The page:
The beat goes on, but the music is increasingly out of tune – that's the major takeaway from this month's release of the C6 Real Misery Index (C6 RMI). Chartered Financial Analyst Tom Cammack, who created the index to provide ground-level truth on economic health, warns that a recession could set in before the end of the year.
Key findings from the April report include:
- Current reading of +12.2 is 8.1 points higher than the March reading
- Index is 16.6 points higher than April 2015
- Fed interest rate hikes unlikely through remainder of 2016
"I estimate a 60% probability of entering a recession this year," says Cammack. "Most of the leading indicators paint a similar picture. Americans should make smart decisions today to protect their assets tomorrow – there's no time to waste."
In practical terms, Cammack advises investors to be conservative with their investments and to raise cash levels in order to hedge against market volatility and weather the coming turbulence. This advice is especially important for investors over the age of 50, many of whom have decades' worth of savings hanging in the balance. Cammack has already implemented his own recommendations, raising his cash level to 50%. He states that "while it is true you are not earning much with cash, you are much better off than losing 10-20% of your stock portfolio value in a market correction."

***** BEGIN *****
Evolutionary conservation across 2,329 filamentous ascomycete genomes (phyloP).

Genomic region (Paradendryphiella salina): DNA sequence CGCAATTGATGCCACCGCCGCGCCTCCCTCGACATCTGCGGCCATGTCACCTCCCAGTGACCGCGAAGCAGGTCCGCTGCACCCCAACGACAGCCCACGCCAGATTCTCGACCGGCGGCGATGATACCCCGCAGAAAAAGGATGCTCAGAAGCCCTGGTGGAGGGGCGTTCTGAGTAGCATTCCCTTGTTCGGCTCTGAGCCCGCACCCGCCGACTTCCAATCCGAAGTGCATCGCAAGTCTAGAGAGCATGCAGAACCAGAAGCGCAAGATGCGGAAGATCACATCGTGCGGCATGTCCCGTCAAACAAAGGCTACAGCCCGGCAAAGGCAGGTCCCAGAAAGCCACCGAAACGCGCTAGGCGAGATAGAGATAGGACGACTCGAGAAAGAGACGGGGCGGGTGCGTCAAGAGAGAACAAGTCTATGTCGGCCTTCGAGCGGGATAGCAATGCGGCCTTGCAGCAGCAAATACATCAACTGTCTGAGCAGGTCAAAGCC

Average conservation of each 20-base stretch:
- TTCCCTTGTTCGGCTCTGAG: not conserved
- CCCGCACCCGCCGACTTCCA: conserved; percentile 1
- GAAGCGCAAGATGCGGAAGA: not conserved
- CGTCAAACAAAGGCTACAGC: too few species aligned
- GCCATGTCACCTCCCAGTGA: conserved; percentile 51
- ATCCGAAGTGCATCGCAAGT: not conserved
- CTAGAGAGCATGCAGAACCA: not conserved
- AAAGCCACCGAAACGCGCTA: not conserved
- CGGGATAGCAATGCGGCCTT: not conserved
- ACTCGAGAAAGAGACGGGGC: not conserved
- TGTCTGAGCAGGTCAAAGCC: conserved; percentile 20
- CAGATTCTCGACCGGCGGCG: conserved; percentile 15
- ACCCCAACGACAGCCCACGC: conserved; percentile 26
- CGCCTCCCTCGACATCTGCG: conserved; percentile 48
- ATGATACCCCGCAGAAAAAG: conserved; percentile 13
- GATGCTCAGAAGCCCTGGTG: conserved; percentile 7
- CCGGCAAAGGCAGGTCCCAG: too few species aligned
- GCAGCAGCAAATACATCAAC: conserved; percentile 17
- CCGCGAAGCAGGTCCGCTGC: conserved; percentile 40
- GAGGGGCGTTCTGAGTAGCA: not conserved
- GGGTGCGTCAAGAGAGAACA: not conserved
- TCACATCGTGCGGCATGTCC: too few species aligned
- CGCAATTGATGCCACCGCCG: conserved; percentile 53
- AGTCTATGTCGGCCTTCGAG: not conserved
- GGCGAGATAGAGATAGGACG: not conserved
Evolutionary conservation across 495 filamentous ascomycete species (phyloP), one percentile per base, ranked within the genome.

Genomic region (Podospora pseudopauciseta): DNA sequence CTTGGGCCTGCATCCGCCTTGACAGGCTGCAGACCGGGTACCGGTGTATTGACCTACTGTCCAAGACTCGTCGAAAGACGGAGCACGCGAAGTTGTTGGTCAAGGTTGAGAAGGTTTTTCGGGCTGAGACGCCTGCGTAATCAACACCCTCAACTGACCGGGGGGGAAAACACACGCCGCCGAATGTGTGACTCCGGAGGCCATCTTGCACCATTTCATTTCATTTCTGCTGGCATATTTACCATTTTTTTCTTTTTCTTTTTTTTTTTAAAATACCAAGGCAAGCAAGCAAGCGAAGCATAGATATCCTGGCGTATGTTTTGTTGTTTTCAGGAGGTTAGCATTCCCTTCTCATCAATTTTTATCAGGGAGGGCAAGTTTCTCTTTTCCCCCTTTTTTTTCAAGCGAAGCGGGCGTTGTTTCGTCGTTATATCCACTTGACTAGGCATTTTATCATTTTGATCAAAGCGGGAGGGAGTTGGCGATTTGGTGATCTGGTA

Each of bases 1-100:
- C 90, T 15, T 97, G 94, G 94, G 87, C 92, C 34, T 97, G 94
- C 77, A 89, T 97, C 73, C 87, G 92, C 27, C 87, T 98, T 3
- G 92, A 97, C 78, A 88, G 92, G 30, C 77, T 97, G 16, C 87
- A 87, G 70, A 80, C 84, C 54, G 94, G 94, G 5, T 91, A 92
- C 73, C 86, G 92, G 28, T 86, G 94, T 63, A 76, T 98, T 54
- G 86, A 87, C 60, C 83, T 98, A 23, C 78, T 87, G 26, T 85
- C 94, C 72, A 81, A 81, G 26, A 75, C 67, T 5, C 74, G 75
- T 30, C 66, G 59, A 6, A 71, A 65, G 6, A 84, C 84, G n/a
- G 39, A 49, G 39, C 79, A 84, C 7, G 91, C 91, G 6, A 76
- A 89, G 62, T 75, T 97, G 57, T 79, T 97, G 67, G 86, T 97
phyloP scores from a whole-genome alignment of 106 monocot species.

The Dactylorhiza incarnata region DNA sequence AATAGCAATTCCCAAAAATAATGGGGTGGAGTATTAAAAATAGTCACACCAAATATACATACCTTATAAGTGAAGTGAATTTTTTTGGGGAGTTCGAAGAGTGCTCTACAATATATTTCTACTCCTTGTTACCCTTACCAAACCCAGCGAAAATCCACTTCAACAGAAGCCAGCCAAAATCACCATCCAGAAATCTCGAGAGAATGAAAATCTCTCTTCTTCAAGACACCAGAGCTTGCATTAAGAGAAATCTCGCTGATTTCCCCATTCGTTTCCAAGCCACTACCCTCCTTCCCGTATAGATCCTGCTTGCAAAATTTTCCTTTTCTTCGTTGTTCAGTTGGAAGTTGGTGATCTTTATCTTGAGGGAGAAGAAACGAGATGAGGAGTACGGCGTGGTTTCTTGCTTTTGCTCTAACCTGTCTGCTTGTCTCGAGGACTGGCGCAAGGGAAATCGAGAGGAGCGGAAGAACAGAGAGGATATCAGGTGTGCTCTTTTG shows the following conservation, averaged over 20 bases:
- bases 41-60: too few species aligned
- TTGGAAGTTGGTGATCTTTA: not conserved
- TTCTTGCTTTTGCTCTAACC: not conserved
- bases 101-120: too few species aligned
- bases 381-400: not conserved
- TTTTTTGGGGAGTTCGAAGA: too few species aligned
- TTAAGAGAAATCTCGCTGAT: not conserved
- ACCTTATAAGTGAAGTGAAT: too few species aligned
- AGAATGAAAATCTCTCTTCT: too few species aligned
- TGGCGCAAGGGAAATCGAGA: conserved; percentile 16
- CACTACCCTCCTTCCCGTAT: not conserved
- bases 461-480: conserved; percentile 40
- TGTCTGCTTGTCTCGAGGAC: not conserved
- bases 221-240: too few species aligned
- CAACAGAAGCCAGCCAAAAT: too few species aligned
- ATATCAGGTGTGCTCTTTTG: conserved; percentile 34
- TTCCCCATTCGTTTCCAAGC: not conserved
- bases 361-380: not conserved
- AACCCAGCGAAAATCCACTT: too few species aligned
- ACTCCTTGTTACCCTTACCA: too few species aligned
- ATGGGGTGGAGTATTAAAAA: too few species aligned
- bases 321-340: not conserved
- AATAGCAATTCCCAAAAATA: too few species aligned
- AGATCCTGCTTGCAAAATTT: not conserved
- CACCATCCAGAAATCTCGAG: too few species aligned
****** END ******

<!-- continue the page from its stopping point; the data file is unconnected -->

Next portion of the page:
Despite its name, the C6 RMI is designed to capture changes in economic health, good or bad. The index is designed to more accurately reflect economic conditions on Main Street than Wall Street. When the index is positive and rising, the economy is getting weaker and the Fed is under more pressure to adopt policies such as Quantitative Easing (QE) in the hopes of re-firing growth and encouraging lending. Politicians are also more likely to incur voter wrath when the index is rising. A falling index, on the other hand, means the environment is better for investors, especially those comfortable with more risk.
The formula behind the C6 RMI is comprised of six factors: the broadest measure of unemployment; the Consumer Price Index (CPI); salary and wage changes; stock market changes; inflation-adjusted interest rates; and the S&P/Case-Shiller U.S. National Home Price Index©. A more thorough explanation of how the C6 RMI operates is available as a free white paper from www.3bucketplan.com.
Looking ahead, Cammack has plans to publish an e-book that will detail an all-weather investment strategy that incorporates knowledge gleaned from the C6 RMI, along with a regular newsletter providing updates and insights.